HomeHome SearchSearch MenuMenu Our productsOur products Ask an ExpertAsk an Expert

There's a new type 2 diabetes villain in town - salt!

by , 14 December 2017
There's a new type 2 diabetes villain in town - salt!
You already know that people with type 2 diabetes are advised to follow a low-salt diet. But here's something you've never heard of before: Eating too much salt can actually increase your risk of developing the condition in the first place!

As it turns out, consuming less of the white granular stuff doesn't only help you lower your blood pressure, subsequently reducing your risk of heart attack and stroke - two common diabetes complications. Keep reading to learn more about how salt increases your risk of type 2 diabetes.

Swedish studies ties high salt intake to an increased risk of type 2 diabetes

These findings come from a Swedish study presented at the annual meeting of the European Association for the Study of Diabetes (EASD) in Lisbon, Portugal. The study looked at dietary data from a couple of thousand Swedish people and found a definitive link between salt intake and type 2 diabetes risk.
 
More specifically, the study found that people who consumed 1.25 teaspoons (that’s about 2,800 mg) of salt or more per day were 72% more likely to develop type 2 diabetes than those with the lowest intake.

***

Blood sugar worries? 
Get ready to sigh with sweet relief!
 
When this research first crossed my desk I couldn’t believe it!
 
The latest blood sugar science shows that your body’s own safety mechanism is why your current blood sugar solution may be selling you short.
 
In fact, this research confirms that targeting only your body’s natural insulin and your pancreas to conquer blood sugar is like trying to douse a forest fire with a glass of water.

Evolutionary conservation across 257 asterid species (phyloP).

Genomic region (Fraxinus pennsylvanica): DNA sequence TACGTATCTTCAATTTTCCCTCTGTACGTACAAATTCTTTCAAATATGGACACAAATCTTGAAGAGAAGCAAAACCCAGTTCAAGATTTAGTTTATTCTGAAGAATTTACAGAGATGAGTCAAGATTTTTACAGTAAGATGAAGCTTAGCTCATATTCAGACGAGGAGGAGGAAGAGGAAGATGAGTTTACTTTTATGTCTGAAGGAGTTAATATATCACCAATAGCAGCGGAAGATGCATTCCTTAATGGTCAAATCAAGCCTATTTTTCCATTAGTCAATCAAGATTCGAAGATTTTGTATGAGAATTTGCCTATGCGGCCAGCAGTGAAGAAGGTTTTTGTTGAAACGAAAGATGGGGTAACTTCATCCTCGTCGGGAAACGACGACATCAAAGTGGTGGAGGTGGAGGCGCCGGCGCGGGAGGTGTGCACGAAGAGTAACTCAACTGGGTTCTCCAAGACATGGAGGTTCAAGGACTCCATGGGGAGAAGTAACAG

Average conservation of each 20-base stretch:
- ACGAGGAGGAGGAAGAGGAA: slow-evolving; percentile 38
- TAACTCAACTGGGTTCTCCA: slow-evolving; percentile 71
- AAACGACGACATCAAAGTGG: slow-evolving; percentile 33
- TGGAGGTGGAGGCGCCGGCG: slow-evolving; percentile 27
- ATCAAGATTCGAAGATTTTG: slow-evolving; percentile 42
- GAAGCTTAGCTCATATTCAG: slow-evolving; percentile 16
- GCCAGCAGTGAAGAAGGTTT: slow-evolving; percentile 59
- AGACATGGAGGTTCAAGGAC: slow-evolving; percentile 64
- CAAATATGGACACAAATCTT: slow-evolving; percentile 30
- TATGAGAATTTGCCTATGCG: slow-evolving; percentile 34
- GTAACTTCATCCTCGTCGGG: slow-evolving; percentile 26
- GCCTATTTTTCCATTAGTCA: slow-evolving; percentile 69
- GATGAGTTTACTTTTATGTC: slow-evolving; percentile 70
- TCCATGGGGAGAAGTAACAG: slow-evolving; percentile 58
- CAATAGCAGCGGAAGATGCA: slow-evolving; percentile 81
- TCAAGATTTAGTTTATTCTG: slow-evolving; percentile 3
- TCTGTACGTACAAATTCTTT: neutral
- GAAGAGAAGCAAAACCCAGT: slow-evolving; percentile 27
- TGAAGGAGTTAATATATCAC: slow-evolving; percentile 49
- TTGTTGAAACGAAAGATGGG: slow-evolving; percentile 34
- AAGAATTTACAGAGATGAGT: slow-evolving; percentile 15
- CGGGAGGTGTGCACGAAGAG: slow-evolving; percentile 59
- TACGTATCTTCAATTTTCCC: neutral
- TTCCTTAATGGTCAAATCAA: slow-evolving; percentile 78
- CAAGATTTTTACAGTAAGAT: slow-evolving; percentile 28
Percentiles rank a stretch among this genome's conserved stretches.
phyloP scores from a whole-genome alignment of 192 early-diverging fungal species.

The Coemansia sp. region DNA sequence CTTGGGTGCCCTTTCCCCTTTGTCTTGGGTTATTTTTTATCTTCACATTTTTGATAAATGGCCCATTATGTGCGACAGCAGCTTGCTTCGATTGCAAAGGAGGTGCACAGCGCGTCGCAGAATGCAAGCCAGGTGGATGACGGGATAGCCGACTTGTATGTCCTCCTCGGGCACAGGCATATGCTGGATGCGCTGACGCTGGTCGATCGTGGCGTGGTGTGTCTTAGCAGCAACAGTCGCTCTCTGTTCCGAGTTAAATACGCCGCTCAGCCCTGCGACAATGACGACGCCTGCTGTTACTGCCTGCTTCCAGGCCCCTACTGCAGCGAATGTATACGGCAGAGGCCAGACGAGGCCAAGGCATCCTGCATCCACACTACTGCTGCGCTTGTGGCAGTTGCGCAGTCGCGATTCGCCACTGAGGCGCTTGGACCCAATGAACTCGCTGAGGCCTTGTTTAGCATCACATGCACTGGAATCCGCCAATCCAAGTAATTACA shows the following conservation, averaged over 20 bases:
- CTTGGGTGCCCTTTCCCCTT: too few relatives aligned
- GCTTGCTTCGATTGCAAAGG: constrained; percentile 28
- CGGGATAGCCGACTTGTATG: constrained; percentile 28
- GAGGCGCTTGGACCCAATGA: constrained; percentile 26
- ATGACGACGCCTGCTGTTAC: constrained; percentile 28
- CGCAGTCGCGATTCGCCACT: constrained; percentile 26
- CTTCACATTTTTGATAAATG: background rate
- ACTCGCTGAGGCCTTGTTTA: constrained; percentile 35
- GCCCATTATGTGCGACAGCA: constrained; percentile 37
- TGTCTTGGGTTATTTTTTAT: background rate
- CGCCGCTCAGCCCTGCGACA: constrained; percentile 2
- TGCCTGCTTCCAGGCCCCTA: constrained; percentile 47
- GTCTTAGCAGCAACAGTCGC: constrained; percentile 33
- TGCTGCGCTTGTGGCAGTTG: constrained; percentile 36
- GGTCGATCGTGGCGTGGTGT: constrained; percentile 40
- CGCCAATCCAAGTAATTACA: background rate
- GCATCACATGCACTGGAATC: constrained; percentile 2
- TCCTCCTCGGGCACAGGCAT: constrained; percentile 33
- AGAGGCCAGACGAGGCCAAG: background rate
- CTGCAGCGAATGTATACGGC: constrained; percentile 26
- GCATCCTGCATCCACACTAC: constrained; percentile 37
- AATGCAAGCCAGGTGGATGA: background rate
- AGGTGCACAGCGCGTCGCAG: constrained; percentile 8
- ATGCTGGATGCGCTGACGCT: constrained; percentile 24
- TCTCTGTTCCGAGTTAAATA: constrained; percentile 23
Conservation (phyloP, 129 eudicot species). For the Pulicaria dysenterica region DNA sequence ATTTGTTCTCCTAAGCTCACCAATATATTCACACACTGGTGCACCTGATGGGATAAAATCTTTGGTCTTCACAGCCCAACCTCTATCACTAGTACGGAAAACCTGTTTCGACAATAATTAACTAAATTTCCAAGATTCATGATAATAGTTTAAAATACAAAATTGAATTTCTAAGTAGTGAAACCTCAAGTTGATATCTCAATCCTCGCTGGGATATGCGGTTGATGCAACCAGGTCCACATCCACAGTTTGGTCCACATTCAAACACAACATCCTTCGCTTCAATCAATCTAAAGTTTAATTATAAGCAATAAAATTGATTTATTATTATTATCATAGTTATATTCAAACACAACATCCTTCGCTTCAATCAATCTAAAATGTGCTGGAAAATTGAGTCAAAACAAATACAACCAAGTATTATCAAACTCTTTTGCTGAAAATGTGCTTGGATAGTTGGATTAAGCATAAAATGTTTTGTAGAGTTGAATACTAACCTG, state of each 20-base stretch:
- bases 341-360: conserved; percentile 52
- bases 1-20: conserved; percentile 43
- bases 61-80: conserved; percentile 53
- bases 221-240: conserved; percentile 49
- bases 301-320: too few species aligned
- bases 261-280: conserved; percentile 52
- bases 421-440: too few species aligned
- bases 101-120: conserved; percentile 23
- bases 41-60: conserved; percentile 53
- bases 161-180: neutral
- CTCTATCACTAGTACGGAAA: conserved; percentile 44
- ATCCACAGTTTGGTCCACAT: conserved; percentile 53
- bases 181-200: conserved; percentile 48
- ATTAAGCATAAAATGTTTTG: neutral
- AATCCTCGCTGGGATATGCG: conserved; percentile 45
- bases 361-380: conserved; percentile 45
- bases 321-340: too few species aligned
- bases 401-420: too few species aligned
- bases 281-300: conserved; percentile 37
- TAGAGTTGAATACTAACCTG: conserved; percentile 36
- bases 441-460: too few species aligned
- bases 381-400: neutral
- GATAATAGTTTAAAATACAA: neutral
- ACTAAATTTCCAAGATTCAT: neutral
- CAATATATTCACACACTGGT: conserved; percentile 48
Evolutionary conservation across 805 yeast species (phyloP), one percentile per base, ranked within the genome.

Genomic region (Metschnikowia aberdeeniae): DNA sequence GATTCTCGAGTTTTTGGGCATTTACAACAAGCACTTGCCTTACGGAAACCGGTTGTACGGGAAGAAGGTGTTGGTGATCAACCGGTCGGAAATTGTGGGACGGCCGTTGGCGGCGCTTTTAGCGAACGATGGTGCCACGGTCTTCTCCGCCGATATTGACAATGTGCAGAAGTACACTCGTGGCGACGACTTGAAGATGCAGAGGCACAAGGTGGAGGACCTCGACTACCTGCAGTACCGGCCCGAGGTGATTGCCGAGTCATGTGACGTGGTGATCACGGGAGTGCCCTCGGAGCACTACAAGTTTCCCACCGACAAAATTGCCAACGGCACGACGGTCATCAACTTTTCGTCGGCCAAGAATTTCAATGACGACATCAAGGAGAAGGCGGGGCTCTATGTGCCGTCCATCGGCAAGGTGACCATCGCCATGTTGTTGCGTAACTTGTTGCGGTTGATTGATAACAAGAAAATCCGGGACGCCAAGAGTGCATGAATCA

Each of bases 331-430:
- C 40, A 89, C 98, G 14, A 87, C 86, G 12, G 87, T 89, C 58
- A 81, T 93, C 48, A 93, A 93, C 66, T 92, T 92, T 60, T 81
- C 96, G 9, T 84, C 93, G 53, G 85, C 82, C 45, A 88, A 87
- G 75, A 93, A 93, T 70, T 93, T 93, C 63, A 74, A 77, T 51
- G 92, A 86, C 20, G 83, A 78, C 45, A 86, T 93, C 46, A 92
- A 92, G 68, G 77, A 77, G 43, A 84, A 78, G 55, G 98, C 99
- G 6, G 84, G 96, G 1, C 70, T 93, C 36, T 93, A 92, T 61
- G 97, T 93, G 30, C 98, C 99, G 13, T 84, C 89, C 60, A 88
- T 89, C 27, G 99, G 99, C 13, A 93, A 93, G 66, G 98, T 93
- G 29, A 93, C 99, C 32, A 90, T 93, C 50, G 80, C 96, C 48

But this research has also led to some really exciting news for you—a breakthrough in blood sugar science that no one saw coming.
 
Get ready to sigh with sweet relief!

***
 

A high-salt diet may cause insulin resistance, according to the researchers…

The focus on the study wasn’t on how salt contributes to type 2 diabetes risk, but the researchers hypothesised that a high-salt diet may cause insulin resistance, a condition that can lead to type 2 diabetes.
 
Or, it may be that people who consume the most salt tend to be heavier. People who are overweight or obese sometimes struggle to control their blood sugar levels, which puts them at an increased risk of type 2 diabetes.
 
While the study only shows an association between salt intake and type 2 diabetes risk – not a cause-and-effect relationship, we can all benefit from reducing our salt intake.

Vote article

There's a new type 2 diabetes villain in town - salt!
Rating:
Note: 5 of 1 vote

Related articles





Related articles


Watch And Learn



Related Products

Resources